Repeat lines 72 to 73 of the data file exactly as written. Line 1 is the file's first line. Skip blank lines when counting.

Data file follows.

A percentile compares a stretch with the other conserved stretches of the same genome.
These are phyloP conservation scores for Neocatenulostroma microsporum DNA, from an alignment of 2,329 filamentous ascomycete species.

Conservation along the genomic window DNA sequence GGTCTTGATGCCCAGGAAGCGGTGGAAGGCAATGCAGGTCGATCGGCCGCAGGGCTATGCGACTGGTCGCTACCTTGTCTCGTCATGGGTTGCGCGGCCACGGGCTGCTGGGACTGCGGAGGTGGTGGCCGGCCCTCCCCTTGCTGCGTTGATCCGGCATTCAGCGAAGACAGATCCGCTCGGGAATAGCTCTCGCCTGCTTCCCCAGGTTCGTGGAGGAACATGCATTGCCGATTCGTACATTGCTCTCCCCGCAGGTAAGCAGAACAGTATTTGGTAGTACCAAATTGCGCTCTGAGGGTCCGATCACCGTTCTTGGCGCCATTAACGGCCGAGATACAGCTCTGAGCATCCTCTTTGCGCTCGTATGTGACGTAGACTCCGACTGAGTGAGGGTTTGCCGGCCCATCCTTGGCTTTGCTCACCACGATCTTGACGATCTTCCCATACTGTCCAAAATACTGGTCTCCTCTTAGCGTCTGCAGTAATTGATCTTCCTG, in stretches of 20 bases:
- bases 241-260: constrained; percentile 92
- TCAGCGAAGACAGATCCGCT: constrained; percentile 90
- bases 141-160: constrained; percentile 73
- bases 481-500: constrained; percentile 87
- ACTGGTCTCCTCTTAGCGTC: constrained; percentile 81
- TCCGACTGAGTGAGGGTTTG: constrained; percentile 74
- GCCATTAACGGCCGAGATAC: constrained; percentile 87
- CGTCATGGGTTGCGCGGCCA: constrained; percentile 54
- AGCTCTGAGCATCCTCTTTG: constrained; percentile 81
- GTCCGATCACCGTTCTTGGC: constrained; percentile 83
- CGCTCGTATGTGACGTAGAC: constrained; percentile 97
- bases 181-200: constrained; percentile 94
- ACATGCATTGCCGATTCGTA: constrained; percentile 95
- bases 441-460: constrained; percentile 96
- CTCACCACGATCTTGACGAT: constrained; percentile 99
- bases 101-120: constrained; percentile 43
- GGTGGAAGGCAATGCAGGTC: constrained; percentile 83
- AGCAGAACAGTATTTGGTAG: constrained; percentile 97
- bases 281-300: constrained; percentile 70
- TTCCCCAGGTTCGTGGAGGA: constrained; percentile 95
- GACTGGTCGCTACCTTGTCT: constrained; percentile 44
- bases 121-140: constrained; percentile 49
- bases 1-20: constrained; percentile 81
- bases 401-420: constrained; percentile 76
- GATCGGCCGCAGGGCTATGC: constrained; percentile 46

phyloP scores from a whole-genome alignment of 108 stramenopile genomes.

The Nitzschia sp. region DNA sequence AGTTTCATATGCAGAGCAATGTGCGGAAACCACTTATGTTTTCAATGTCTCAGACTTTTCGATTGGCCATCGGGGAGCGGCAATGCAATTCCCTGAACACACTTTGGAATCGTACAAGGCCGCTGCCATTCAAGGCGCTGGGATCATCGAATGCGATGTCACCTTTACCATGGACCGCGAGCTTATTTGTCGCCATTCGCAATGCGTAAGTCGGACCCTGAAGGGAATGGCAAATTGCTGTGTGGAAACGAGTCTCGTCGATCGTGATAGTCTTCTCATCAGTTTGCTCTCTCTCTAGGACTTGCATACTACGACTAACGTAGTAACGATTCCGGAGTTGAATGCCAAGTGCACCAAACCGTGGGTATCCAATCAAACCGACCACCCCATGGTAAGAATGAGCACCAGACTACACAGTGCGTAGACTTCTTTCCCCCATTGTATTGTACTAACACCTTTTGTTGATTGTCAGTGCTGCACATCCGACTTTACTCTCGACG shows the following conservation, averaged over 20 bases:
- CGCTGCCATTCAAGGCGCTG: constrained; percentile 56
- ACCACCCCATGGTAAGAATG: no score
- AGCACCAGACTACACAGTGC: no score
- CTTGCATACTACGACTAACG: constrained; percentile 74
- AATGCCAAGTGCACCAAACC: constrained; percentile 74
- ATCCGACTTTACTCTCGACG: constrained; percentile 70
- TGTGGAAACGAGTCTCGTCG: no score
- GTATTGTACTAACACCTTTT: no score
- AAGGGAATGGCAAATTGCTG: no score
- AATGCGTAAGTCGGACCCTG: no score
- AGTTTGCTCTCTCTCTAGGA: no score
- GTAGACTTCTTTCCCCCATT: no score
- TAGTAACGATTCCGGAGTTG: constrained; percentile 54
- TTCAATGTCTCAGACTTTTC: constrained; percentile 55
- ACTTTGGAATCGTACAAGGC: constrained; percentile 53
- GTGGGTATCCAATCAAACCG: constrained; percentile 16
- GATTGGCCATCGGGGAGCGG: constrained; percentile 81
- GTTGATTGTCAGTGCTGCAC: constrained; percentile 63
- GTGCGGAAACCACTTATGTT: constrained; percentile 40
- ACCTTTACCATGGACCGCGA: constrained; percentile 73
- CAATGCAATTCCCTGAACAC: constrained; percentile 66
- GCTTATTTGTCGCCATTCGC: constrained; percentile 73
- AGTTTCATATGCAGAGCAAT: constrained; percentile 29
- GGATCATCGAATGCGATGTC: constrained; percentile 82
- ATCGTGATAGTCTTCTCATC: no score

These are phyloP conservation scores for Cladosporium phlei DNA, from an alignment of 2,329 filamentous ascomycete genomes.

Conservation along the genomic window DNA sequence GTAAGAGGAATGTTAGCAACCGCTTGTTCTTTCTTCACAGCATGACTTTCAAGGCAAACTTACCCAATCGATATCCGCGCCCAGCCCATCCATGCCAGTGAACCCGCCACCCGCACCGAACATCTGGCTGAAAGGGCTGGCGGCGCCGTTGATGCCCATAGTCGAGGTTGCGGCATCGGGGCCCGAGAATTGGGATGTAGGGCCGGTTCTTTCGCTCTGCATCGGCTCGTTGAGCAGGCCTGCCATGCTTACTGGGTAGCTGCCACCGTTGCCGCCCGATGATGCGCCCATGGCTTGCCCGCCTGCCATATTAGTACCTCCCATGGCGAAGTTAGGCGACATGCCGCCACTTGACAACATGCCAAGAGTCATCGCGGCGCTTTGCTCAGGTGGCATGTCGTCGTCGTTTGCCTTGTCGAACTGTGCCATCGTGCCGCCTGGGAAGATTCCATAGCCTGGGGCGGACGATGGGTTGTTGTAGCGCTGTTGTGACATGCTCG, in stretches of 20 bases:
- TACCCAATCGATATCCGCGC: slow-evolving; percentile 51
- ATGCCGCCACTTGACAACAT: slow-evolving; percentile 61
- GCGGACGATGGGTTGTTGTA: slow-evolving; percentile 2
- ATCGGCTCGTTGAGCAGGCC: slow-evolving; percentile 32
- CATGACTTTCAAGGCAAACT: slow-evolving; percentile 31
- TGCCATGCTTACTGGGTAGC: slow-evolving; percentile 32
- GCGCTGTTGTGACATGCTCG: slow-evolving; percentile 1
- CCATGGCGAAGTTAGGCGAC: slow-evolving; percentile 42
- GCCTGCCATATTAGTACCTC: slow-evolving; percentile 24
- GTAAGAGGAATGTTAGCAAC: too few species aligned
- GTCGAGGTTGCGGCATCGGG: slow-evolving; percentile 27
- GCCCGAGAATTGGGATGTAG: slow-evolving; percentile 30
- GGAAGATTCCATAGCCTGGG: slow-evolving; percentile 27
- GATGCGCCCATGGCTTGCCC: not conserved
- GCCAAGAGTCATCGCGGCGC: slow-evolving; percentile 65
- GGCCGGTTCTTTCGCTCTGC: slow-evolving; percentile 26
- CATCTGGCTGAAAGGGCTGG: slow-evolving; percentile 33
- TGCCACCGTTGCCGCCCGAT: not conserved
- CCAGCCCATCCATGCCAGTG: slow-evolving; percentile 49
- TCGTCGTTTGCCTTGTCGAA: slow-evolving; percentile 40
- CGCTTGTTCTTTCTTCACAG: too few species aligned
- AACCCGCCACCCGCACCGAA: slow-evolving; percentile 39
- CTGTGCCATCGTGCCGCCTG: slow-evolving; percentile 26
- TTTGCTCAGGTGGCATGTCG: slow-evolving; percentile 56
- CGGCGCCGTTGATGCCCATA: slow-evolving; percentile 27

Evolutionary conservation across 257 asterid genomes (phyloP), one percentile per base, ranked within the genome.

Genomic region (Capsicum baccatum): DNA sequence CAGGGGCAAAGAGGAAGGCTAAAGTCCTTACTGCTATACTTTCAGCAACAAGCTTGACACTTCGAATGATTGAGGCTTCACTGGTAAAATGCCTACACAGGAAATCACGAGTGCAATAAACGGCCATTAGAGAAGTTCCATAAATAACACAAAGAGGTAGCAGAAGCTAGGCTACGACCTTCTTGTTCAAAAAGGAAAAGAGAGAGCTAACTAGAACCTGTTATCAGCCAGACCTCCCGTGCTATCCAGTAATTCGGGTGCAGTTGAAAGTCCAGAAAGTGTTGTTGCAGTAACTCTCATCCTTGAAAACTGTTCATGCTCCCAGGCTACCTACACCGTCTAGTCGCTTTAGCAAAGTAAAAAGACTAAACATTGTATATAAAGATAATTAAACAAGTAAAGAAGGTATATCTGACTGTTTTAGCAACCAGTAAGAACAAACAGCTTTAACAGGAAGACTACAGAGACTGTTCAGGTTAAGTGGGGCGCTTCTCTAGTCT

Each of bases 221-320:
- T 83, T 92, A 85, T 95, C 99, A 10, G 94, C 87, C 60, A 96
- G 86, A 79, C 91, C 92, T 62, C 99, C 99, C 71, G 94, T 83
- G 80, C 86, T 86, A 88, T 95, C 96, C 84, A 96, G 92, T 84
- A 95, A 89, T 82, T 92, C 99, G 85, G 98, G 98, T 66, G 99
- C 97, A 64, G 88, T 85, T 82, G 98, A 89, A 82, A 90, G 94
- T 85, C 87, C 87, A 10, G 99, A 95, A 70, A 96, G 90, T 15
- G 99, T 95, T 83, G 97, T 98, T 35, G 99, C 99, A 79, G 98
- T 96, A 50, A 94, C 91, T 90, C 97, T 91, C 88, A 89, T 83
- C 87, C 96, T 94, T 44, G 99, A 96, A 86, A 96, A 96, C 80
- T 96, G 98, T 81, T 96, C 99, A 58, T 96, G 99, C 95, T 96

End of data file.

- GCCAAGAGTCATCGCGGCGC: slow-evolving; percentile 65
- GGCCGGTTCTTTCGCTCTGC: slow-evolving; percentile 26